Oskarshamn International Guitar Festival 2018

There is a saying in Sweden: ”Tiden går fort när man har roligt” (time goes really fast if you’re having fun), and this is no exception to this weekend! I woke up this morning (an ordinary monday with duties and responsibilites as usual), not really believing that this weekend was over. I’m still there, in my thoughts and in my mind, left in conversations, studies, in playing and in the warm feeling that a only a really good gathering of friends and likes can accomplish. Oskarshamn international guitar festival does that to you. It grabs you with a warm welcoming hug when you arrive and ends in good trust in your fullest capacity – as a musician and as a human being.

The new age of the guitar

For those of you that weren’t there this year, I can truly say that you missed something very special. The festival isn’t even near it’s peak and it’s delivering a massive amount of new-thinking, forward-striving and bold ideas worth trying in the new age of the guitar! (Not new age as in the spiritual New Age… the new Guitar Age! We are still evolving). The theme for this year was composing, improvisation and creativity. This to open our eyes to what’s possible and to try to see what’s on the other side.

For my part, that meant teaching what has been and how to relate to it. To put those ideas to the front, so we can react to them in an educated way. Because, in a way, we guitarist are among the least educated musicians in the classical field. And this is known by everyone else besides us.. (don’t mention to pianists that you’re a classical guitarist. They will lecture you..).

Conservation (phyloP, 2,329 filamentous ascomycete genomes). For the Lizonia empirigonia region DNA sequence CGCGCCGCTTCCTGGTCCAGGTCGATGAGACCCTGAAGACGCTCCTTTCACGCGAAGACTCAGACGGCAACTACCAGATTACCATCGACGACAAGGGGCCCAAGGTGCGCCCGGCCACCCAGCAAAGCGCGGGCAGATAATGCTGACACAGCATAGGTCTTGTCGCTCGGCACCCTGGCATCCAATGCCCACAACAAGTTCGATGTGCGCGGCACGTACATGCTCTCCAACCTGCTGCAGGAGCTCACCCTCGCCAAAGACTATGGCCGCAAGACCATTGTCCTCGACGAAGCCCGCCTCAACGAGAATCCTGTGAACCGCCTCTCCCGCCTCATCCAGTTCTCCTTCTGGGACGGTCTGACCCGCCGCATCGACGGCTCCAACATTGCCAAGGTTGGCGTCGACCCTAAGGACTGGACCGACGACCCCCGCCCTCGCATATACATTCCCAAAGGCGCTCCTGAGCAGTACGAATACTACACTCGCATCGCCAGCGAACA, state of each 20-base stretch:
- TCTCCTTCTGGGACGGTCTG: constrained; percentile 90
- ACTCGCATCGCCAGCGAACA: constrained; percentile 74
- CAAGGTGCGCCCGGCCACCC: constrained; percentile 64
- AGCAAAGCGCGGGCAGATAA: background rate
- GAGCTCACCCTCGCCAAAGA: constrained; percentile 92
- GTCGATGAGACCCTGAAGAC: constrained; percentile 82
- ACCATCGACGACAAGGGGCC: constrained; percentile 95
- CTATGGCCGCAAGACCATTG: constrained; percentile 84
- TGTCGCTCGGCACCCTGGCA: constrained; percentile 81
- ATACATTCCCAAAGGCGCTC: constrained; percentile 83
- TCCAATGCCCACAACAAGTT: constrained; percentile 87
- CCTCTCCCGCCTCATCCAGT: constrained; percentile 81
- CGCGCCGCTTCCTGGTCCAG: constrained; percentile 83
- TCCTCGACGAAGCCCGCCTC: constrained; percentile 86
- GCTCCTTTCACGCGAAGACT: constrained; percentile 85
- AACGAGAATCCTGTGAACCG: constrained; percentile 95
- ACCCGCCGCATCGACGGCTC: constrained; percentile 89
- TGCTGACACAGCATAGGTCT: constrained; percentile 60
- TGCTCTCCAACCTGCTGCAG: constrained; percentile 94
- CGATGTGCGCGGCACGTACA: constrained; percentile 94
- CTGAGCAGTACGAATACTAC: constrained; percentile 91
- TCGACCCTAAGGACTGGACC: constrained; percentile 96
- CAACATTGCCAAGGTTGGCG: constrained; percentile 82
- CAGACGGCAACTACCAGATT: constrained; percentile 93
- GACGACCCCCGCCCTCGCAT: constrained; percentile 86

For me, this festival meant bringing up old ideas, old tools of expressions, so that the participants can do more informed choices in their musicianship. So that they can motivate their art. Sure, we as musicians are tools to express the un-writable, the un-seeable and the un-touchable.. We create a world of sound that feeds the very basis of our human existance and need – talking to the sheer emotion of being. We are supposed to ewoke a feeling in other people’s minds. That’s why we exist! But it is not without intellect.

Intellect and emotion

To ewoke emotion in somebody else, it takes a radical understanding of both music, it’s tools of expression and an understanding of in what ways people can consume music and how they are intellectually capable of understanding music. It takes immence planning and ”courtship” to ewoke a strong emotion in a performance of a piece. It can all be put down into words and you can – for the most part – plan how you want a reaction from the audience. The trick is to formulate these ideas intellectually, put these into practice and then try to recreate these moments of emotional response. On the stage, we only have one shot of doing this. That is why we practice.

We live in a time with a lot of expressional tools in music. We can measure expression and we can trust in certain tricks to get emotional responses. But are we using all of them? I think that some of our expressional tools have vanished and been obscured into very strange concepts with no actual expressional meaning. Take Tempo, for example. If I ask what ”Allegro” means for musicians, they will at a moments notice say ”oh! I know that. That is 120 BPM on my metronome!”. But what does it mean? Allegro has a meaning. ”Lively. Brisk. Fast.” Those are adjectives. Not BPMs. Allegro is a mood, not a tempo.